As you can tell by visiting my politics-n-pop blog, Videogames of the Damned, I've been very busy working through the US election. Because of this, I haven't been able to write here on the Ghibli blog these past few weeks. I just want to extend my heartfelt thanks to everyone who still visits every day, posts comments, and otherwise checks up on me. In a perfect world, I'd have a couple other bloggers to help lighten the load for me, but I'll do my best.
I have a real surprise for all the Ghibli Freaks this weekend. This is a tv documentary from Japan called Mononoke hime wa Koushite Umarete - or, in other words, The Making of Princess Mononoke.
This lengthy documentary was two years in the making, as director Toshio Uratani followed Hayao Miyazaki and Studio Ghibli with videotape camera in hand, recording over 300 hours of footage. The film was released as three series, which runs roughly three hours.
In Japan, Mononoke achieved the rank of cultural phenonemon, smashing domestic box-office records and propelling Studio Ghibli to the top of the film world. Miyazaki began a new phase of his career, one of unparalled success. This began his epic period, which continued with The Spiriting Away of Sen and Chiriho, and Howl's Moving Castle, films which paint on larger and larger canvasses, more extravagent and stylish, more broadly thematic. These are Miyazaki's double albums, his Physical Grafitti, his Electric Ladyland.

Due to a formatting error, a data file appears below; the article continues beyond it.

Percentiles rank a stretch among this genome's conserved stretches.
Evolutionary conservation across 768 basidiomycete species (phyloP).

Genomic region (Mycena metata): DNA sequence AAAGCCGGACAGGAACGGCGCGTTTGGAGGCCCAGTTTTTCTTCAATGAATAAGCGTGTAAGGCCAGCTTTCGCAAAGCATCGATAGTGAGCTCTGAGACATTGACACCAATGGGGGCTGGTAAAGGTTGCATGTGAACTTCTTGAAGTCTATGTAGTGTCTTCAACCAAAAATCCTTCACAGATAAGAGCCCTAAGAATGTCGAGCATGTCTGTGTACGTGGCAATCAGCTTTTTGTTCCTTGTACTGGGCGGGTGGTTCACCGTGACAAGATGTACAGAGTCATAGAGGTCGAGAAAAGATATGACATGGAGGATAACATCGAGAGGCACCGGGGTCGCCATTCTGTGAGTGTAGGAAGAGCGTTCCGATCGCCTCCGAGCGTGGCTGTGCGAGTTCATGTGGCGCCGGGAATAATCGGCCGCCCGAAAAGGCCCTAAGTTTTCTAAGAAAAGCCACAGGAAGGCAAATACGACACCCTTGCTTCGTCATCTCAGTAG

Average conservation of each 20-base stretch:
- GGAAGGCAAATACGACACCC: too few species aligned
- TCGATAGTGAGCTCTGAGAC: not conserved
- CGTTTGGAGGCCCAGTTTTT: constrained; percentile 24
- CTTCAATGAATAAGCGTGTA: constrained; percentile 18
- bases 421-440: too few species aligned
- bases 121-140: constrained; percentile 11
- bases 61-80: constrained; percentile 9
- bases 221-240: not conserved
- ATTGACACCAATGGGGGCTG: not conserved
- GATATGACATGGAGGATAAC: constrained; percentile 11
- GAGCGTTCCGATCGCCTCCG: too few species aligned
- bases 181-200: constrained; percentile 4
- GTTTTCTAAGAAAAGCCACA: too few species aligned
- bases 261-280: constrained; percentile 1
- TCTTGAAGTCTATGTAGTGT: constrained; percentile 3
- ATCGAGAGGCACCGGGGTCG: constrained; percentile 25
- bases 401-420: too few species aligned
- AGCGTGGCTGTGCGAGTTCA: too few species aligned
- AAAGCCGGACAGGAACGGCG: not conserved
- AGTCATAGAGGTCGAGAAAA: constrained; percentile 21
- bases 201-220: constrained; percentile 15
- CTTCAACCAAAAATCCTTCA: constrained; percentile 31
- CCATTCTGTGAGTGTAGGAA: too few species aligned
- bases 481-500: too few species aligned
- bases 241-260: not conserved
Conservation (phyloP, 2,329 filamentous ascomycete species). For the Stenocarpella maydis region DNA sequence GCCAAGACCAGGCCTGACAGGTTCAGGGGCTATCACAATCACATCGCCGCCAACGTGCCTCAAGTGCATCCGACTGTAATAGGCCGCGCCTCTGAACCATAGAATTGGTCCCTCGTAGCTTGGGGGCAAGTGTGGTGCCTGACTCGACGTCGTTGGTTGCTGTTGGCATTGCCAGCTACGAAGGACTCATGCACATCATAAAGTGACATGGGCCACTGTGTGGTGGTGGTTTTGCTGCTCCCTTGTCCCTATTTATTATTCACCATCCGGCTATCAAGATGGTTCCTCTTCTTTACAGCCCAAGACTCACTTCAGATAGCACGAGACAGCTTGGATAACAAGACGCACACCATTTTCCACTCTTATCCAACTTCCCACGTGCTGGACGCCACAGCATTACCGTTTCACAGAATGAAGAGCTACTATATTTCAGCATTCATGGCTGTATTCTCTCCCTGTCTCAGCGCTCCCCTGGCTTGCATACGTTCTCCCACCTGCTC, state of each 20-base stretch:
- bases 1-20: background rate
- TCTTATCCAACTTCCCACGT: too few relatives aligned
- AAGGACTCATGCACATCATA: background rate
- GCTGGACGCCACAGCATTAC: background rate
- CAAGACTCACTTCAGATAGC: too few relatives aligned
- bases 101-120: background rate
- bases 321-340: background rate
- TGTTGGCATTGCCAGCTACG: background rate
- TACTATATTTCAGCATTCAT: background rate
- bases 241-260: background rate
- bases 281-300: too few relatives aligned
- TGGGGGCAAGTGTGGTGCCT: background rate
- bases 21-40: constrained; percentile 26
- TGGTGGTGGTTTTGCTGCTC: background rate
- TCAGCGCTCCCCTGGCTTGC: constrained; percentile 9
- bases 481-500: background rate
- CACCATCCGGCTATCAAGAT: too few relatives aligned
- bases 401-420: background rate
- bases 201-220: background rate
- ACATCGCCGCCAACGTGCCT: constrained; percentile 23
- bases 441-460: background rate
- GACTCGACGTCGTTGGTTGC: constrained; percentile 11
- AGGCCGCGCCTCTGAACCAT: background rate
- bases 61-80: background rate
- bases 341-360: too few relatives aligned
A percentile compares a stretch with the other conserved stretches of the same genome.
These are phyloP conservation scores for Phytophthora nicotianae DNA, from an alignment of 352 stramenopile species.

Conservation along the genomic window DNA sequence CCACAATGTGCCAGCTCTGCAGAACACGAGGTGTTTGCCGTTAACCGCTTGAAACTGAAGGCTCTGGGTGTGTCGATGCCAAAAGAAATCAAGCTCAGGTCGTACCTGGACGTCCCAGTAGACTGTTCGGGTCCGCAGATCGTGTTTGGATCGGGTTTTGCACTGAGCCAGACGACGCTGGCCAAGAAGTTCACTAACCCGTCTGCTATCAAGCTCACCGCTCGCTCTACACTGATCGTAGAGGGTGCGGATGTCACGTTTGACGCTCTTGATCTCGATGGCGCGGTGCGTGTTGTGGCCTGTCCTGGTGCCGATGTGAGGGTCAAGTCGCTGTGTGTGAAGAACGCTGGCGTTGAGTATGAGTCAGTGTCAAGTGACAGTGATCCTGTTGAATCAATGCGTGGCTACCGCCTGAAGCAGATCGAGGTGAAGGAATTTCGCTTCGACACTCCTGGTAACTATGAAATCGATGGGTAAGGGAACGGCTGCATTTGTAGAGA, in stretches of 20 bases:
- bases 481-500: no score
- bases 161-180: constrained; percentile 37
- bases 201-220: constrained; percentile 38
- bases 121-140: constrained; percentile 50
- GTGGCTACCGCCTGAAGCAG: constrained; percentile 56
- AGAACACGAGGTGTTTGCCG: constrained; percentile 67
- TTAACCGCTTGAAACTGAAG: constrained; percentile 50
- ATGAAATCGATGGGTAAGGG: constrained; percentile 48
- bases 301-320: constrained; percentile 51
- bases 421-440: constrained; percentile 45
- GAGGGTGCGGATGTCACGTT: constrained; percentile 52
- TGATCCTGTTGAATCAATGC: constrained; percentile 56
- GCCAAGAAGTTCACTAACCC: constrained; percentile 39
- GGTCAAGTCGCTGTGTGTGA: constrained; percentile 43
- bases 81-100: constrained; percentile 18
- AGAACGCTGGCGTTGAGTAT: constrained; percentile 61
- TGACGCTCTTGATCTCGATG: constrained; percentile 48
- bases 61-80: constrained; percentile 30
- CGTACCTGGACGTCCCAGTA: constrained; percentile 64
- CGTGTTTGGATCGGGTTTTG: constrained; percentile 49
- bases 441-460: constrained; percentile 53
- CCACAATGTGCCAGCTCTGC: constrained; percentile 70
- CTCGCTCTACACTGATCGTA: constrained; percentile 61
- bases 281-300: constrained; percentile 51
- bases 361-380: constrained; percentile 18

That epic period has now passed, and with Ponyo on a Cliff by the Sea, Miyazaki is back to painting on a smaller canvas. The densely-packed storytelling has given way to something more economic, more iconic and accessable. I don't think you'll need to consume the entirety of Miyazaki's career to understand Ponyo, as was necessary with Howl and (to a lesser degree) Mononoke. You can just walk into the theatre with a blank slate and enjoy Ponyo on its terms.
And we can now look back at Ghibli's blockbuster era, and try to understand how it all came to be.
One more note: unless I'm mistaken, this documentary is available in Japan on DVD. Unfortunately (surprise), there are no English subtitles on the disc. This is a bit of a surprise, since the disc comes on the Ghibli ga Ippai label. But most television documentaries on their label do not include subtitles. Takahata's The Story of Yanagawa Waterways is the only exception to the rule.
I'll post the documentary on the next three posts. Be sure to pass along to your friends. Oh, and don't tell YouTube. No need getting anybody into trouble.